The other side: Metro doctor trying to share the science behind near-death experiences

KANSAS CITY, Mo. -- Is there life after death? For most of us, it's a question only faith can answer.

Some people claim to have seen life after death, felt it, even heard it.

And one doctor in Kansas City has made it his mission to make sure doctors take those people and the science behind these experiences seriously.

On November 29, 2000, Hector Lugo not only had a heart attack -- he died.

“You were just a couple minutes away from us pronouncing you dead. You were dead for well over 12 minutes,” he said.

Hector Lugo

In those 12 minutes, Lugo witnessed something other-worldly. He said he saw a tunnel, then light, then brilliant colors.

“It was a vertical river of white and horizontal gold going across, and there were domes on the other side, three gold domes,” Lugo said.

Stories like these are what Dr. John Hagan has spent years studying.

“These are common. This is a medical syndrome. Doctors need to know about this,” Hagan said.

Hagan researched and wrote the only medical textbook for physicians about the science of near-death experiences, or NDEs. He discovered about 20% of people who've clinically died and been revived have NDEs.

But doctors rarely discuss those experiences with the patients.

It's a practice Hagan is trying to change by giving physicians a guide on how to talk to their patients about NDEs.

“Was there anything unusual that happened that you would like to talk about? That simple,” Hagan said.

He said telling patients who've had an NDE that they imagined it or shouldn't discuss it could cause long-term harm, especially to children.

“In children, if you negate their experience, tell them they only imagined it, don't talk about it, it's pretty well documented they fall behind their peers," Hagan said.

“The science of it -- we really can't explain," he said. "And you know, the essence of science is to be able to reproduce something, and we're never going to be able to do this in a scientific manner."

Dr. John Hagan

Doctors also don’t understand why those who have NDEs don’t suffer long-term physical damage afterward.

“Surprisingly, they should come back with enormous deficits in a vegetative death, but many of them come back with enhanced intellectual facilities,” Hagan said.

Scientists have discovered patients who've had these experiences share similar stories.

“They go to a heavenly place. They meet with a deity. They feel a sense of peace, love that is supernatural in content,” Hagan said.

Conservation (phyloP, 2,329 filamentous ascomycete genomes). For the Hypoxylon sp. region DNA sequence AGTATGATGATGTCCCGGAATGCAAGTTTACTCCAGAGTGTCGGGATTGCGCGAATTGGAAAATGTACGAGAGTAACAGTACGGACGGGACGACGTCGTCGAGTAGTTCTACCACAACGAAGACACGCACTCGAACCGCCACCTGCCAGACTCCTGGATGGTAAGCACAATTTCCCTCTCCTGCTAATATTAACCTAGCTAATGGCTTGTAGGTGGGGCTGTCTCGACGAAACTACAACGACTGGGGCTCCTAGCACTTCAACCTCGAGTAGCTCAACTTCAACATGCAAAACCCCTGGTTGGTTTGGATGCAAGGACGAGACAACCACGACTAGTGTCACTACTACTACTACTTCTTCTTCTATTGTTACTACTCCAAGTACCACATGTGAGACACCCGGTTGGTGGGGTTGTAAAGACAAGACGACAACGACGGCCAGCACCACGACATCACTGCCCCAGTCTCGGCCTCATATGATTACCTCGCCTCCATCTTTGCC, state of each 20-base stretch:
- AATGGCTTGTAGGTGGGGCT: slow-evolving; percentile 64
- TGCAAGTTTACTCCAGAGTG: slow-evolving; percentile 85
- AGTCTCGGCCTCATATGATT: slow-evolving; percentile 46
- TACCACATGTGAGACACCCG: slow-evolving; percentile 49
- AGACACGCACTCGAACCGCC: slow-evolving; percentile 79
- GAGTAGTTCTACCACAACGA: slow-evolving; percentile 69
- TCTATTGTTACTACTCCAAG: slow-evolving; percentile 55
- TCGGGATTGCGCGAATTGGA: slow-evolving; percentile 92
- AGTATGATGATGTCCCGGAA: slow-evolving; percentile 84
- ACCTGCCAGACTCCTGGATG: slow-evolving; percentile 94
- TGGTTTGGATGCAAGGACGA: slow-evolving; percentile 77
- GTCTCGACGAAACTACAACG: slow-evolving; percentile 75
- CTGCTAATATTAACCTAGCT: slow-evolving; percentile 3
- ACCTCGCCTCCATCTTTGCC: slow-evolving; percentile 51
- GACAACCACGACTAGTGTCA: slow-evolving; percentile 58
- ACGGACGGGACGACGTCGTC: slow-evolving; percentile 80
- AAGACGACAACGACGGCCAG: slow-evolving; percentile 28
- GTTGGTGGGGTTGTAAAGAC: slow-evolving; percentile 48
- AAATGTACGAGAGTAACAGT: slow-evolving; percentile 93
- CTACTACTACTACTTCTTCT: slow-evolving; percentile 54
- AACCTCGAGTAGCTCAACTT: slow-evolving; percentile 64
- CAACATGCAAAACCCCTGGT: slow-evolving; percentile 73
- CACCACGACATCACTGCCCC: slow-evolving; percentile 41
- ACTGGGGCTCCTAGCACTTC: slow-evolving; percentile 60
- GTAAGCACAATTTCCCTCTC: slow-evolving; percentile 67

That's how Independence native Dr. Jean Hausheer recalls her near death experience.

“There was a very brilliant beautiful light of peace and pure love,” she said.

Hausheer is now an opthalmologist in Oklahoma. She died when she was a 20-year-old medical student at UMKC after she received a lethal dose of medication.

“Next thing I know I'm suddenly suspended about 30 feet above what appeared to be a very slender brunette body lying on the floor,” she recalled.

She looked down and saw her body, then looked up and saw a light.

Hausheer went to the light.

“It was a place of familiarity and comfort. I felt like, 'Oh I've been here before,” Hausheer said.

Almost instantly she was given the choice to stay or go, and she was told if she went back to earth, she'd be healed and she'd be a doctor.

“I was given to feel the anguish of my parents should I choose to stay, so I'd understand. I was only 20,” she said. “I knew I would return to this place at some point, and I knew life was a gift and that I really needed to complete my time in life.”

Hausheer returned to her life.

Dr. Jean Hausheer

“And so I woke up and so the doctors, you know, I very rapidly recovered because you don`t usually get over this very quickly, but I was able to do that,” she explained.

Now, more than 40 years later, she vividly remembers every detail.

“We just need to validate these patients as this happens,” Hausheer said.

And doctors and scientists, she said, need to continue to study these experiences and the impact they have on patients’ lives.

“The science behind it is important because if you have one of these, I think for awhile you could feel confused if you were a person who had this happen and you didn't have anyone to talk to,” Hausheer said.

“It's really my hope is that it's a message of hope for people because that's really I think why this happens and why we should talk about it in conversation,” she said.

Talking about the amazing experience he had is something Lugo said is now part of his life's purpose.

“I've been passing it on as much as I can,” he said.

Because he said he wants people to know what comes next is something to look forward to.

“I do not fear what comes afterwards,” Lugo said.

Lugo just published a book regarding his near death experience. His book is available to the public, and all proceeds go to help medical students in Missouri with their tuition.

He said his research has made him feel at peace about what happens to people after they die.

However, in his research, Hagan has found about one in five people have a negative near death experience. He said they often struggle the most afterward, compared to those with the more 'heavenly' experience.

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